17 May Understanding Memory
Understand Memory More Carefully
There are a number of different processes and levels of understanding when we talk about memory. We don’t simply mean the recollection of childhood events, or how to find our way around. Here we’ll explore these different kinds of memory, and our understanding of them.
Sensory memory is remembering how something looks and being able to describe it, even after just a fleeting glance, or recalling a sound. These kinds of memories are often short lasting and are an automatic function that we have very little control over.
Similar to sensory memory our immediate memory is a very brief window of recollection – repeating a sound within a few seconds, for example.
Short term Memory
Short term memory is a longer period – usually up to a minute – in which we retain information, for example making a note of a phone number you’ve been told, or an appointment time. The ‘magical seven’ is a reference to George Miller’s investigations into short term memory, wherein most people can store up to seven pieces of information short term before becoming confused. Short term memory can be improved by grouping information into patterns.
Long term memory.
Long term memory can be retained for an entire lifetime, and is apparently limitless. Our capacity for remembering events, dates, details and directions, facts and figures, is enormous and fascinating.
The processing of information from short term to long term memory comes from repetition, semantic encoding within the brain, connecting various stimuli and associating factors and a conscious desire to retain information. For example, making note of a phone number for a business call means you don’t retain that information once you’ve written it down – but we can remember our own phone number, because the information is more important thus we consciously store the information in our long term memory.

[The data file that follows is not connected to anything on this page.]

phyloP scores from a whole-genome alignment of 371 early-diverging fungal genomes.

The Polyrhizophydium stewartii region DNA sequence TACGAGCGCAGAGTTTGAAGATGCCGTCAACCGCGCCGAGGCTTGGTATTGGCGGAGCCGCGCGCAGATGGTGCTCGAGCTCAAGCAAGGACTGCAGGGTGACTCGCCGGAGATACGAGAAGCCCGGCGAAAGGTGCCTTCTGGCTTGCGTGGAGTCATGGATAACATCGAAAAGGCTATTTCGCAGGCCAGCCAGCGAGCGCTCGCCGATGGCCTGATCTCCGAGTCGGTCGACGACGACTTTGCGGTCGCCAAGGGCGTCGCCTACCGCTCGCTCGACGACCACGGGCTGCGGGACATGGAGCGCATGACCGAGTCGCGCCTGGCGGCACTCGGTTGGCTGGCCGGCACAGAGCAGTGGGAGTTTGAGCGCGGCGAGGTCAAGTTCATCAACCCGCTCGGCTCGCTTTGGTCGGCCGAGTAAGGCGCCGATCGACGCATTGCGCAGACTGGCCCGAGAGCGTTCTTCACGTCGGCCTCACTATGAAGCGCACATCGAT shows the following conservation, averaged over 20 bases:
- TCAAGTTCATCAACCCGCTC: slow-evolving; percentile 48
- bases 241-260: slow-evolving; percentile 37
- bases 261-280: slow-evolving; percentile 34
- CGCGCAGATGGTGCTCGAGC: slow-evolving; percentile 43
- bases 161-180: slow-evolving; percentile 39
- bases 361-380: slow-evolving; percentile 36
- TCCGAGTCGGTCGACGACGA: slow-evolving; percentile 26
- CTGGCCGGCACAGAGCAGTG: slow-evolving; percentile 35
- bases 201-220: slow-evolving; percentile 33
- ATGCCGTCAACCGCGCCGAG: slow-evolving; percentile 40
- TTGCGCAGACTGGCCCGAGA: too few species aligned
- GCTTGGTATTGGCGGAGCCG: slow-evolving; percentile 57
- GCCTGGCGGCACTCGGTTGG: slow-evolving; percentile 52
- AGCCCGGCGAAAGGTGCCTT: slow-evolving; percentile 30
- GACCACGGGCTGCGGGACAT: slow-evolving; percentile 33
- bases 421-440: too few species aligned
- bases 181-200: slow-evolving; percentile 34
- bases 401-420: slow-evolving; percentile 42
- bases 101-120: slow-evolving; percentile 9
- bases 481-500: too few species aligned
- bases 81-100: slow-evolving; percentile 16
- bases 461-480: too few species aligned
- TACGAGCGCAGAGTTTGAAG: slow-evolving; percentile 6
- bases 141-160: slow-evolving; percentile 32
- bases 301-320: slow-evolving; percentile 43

Memory loss can be caused by a huge range of factors and incidents. As well as the natural decrease in cognitive ability that comes with age there are outside factors, from illness to injury, stress to depression, vitamin deficiency to side effects of medication, that might cause memory loss.
If you are experiencing memory loss, or are concerned about a loved one or family member who is struggling, it’s common to be concerned and worried, but often the cause – and thus the remedy – is simple to identify.
If medication is the cause then a change in dose or switching to a different drug can show results very quickly in improving memory again.
If the cause is stress, anxiety, sleep deprivation or depression then speaking with a professional about ways to deal with these issues and their cause can mean rapid improvements, or adjusting the medications that aid these symptoms.
If you have ruled out the more common causes of memory loss but are still experiencing problems there are tests and screenings that can look into other causes, such as Alzheimer’s Disease or Dementia.